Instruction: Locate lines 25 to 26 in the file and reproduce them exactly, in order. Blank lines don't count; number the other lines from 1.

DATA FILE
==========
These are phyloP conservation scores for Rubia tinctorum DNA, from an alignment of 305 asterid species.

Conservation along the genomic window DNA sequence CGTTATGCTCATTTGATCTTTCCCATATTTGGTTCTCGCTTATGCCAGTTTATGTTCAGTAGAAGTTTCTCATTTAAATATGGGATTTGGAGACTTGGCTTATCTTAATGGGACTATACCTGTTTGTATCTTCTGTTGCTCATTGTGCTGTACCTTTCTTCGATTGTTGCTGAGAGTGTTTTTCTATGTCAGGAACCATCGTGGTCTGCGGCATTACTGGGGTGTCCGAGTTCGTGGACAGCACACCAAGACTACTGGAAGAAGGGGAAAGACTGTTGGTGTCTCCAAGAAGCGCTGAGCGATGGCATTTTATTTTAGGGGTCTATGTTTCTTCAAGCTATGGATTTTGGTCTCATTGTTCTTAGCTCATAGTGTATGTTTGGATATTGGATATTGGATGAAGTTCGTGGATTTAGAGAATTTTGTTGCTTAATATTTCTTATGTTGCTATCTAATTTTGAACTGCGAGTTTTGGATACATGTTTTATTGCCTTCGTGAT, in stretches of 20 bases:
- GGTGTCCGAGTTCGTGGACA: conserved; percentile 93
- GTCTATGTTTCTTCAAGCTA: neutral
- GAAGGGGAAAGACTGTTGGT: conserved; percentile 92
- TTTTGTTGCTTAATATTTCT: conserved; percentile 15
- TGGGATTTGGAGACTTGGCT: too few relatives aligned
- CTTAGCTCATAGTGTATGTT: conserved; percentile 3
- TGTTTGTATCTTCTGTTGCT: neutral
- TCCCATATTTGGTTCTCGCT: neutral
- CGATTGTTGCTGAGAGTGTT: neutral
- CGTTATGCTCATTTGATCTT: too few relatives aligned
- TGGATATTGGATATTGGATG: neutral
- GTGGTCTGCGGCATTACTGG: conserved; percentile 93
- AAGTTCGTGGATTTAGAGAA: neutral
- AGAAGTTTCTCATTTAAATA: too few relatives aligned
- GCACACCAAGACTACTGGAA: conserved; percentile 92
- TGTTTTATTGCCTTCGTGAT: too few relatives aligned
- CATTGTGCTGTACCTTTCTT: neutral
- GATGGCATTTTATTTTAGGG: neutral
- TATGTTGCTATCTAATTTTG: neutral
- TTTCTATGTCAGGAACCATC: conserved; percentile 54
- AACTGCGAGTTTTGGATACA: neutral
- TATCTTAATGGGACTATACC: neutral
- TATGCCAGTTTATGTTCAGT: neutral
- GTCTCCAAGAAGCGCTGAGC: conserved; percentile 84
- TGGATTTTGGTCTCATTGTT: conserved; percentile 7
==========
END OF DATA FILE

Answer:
- TATGCCAGTTTATGTTCAGT: neutral
- GTCTCCAAGAAGCGCTGAGC: conserved; percentile 84